London has always been a magnet for the famous and fabulous, and Hollywood royalty Grace Kelly was no exception. As one of the world’s most stylish women, it’s no surprise that the actress-turned-princess loved the finer things the capital had to offer. To celebrate the upcoming release of new biopic Grace Of Monaco, starring Nicole Kidman, we’ve rounded up a few ways to experience London Grace Kelly-style, without having a movie star’s bank balance.

The Connaught

The Connaught
Grace always checked-in at plush Mayfair hotel The Connaught. You might balk at the cost of the penthouse suite, but in their charming cocktail bar you can indulge on a smaller scale. You’ll be in good hands because the bartenders there can knock you up a cocktail inspired by their famous former guest. These delectable drinks aren’t on the menu so only those in the know now request them. It’s a divine way to toast Princess Grace and end your night feeling as fancy as royalty.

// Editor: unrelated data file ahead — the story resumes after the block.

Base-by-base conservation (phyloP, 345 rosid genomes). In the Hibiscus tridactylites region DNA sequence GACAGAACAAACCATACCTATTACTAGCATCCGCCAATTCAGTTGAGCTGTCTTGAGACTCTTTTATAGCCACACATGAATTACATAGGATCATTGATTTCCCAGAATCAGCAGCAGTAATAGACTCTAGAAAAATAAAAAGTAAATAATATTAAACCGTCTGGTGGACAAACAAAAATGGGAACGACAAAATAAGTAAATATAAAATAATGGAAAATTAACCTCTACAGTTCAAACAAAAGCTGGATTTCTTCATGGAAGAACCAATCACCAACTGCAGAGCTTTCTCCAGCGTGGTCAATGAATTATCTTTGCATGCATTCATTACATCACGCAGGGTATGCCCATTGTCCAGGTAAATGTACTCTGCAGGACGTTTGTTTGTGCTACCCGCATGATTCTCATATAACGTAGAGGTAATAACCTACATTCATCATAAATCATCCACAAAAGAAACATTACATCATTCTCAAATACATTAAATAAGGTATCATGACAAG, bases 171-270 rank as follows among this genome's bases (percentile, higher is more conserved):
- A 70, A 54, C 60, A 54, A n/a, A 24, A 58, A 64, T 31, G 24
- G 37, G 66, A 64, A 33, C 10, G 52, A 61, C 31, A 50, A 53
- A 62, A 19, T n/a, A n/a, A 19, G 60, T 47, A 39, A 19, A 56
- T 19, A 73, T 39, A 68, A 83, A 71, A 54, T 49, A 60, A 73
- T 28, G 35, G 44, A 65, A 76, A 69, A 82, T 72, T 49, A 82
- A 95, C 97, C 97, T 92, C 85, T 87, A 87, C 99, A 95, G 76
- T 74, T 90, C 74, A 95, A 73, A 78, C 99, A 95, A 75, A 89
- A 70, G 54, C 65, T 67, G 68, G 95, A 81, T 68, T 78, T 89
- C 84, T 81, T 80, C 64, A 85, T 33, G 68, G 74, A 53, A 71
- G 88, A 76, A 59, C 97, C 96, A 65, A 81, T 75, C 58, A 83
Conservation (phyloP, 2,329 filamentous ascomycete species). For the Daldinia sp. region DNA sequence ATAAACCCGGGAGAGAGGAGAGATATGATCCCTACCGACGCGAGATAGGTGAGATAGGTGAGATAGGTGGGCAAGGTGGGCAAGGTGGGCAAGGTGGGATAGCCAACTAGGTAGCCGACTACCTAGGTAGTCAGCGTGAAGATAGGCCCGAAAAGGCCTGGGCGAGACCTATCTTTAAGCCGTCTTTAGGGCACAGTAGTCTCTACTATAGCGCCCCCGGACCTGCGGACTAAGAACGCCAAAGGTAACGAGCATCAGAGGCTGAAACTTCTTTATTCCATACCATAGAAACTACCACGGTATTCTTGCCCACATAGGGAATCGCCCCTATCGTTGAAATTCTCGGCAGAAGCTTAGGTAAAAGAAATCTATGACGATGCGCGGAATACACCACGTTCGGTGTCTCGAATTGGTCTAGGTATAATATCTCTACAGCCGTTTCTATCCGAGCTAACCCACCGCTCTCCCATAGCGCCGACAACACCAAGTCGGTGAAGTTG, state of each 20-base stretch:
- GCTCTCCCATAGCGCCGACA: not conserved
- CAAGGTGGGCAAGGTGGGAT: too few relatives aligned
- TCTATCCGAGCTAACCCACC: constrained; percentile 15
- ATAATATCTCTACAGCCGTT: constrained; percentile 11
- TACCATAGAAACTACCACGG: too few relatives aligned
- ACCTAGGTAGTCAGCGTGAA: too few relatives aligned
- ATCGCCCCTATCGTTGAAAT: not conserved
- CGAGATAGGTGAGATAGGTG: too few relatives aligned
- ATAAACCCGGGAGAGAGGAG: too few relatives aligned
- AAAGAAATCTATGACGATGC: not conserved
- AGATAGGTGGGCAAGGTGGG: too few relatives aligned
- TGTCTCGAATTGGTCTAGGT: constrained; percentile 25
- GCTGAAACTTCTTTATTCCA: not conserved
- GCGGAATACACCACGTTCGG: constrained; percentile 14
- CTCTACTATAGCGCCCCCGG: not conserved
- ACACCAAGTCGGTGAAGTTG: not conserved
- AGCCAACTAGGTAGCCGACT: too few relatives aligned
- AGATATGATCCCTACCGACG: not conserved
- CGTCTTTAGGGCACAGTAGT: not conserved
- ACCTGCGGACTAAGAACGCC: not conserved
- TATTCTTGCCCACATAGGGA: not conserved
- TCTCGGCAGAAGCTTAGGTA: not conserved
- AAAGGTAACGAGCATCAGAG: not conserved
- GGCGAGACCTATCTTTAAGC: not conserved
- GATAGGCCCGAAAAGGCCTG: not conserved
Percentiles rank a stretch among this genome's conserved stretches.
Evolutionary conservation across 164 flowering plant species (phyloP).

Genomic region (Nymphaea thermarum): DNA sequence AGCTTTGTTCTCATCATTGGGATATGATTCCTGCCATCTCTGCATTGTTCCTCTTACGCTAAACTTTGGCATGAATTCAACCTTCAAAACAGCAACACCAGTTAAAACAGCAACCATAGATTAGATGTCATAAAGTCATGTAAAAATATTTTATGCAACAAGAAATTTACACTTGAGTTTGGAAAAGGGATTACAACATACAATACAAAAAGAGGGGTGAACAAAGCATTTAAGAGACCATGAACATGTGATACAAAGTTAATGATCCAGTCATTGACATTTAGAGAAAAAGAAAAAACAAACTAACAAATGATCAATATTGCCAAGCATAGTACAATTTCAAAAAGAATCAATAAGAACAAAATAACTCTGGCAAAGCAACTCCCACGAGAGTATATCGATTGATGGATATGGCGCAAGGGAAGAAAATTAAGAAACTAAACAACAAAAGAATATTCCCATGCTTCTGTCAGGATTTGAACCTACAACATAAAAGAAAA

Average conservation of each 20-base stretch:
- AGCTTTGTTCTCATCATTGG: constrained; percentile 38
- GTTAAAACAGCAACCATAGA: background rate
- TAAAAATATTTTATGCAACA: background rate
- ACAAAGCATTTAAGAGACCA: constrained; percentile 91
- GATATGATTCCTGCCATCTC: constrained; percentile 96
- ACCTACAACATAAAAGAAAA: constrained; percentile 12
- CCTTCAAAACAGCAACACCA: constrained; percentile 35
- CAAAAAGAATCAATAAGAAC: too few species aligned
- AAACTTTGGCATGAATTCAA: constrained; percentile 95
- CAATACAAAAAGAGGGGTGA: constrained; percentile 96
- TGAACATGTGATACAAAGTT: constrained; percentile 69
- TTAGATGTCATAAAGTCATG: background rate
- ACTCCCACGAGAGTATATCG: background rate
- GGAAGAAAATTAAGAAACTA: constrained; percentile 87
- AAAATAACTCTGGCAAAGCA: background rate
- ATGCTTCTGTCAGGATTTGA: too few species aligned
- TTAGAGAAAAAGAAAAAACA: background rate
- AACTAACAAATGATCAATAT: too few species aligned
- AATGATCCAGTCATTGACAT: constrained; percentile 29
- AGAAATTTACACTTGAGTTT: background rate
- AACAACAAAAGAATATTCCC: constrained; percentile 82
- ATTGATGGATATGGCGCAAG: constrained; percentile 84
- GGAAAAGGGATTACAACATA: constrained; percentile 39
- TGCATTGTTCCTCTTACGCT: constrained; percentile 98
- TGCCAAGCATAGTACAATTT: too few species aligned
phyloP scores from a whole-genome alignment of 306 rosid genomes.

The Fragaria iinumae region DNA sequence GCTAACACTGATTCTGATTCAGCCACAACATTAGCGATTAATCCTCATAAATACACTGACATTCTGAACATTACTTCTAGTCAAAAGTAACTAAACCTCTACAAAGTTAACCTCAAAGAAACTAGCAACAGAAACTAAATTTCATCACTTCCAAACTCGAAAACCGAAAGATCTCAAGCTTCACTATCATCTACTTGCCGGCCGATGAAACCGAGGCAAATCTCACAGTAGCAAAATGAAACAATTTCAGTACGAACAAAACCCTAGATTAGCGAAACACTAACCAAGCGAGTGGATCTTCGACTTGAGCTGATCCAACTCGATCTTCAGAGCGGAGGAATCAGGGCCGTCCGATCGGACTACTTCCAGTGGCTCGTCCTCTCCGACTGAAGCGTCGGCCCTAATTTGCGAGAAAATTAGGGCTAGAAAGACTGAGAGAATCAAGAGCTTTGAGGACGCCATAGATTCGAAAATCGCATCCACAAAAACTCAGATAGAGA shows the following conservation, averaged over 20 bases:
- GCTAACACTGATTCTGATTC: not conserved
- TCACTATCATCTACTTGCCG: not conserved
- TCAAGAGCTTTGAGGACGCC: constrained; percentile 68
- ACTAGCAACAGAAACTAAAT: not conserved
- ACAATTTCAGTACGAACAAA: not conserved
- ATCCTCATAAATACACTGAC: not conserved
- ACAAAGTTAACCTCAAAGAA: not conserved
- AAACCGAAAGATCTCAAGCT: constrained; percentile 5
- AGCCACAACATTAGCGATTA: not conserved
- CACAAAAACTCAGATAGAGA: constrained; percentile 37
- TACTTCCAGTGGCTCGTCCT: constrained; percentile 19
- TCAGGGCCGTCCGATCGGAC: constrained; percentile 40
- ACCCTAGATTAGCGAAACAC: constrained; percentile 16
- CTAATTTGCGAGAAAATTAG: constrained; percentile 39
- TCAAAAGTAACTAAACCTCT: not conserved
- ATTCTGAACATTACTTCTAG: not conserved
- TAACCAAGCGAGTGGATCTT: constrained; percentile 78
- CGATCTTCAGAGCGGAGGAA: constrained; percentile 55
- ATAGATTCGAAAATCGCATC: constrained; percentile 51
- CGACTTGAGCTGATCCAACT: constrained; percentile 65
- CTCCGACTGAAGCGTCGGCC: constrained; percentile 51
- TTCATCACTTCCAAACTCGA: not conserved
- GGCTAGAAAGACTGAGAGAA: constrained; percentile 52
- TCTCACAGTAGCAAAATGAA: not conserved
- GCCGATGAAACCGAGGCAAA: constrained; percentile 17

Ray StitchLearn to make a Grace Kelly-style dress at Ray Stitch
You can’t think of Grace without picturing a wardrobe to die for. Ms Kelly has never gone out of fashion and Islington-based sewing school Ray Stitch is running a special course where you can make your own Grace dress. Their experienced teachers will guide you through a Vintage Vogue pattern and, after you’ve created your gorgeous gown, you can hit the Big Smoke knowing you look good enough for your close up. The class takes place over four Friday evening sessions, beginning 20 June.

Alfred Hitchcock

The Alfred Hitchcock London Locations Walk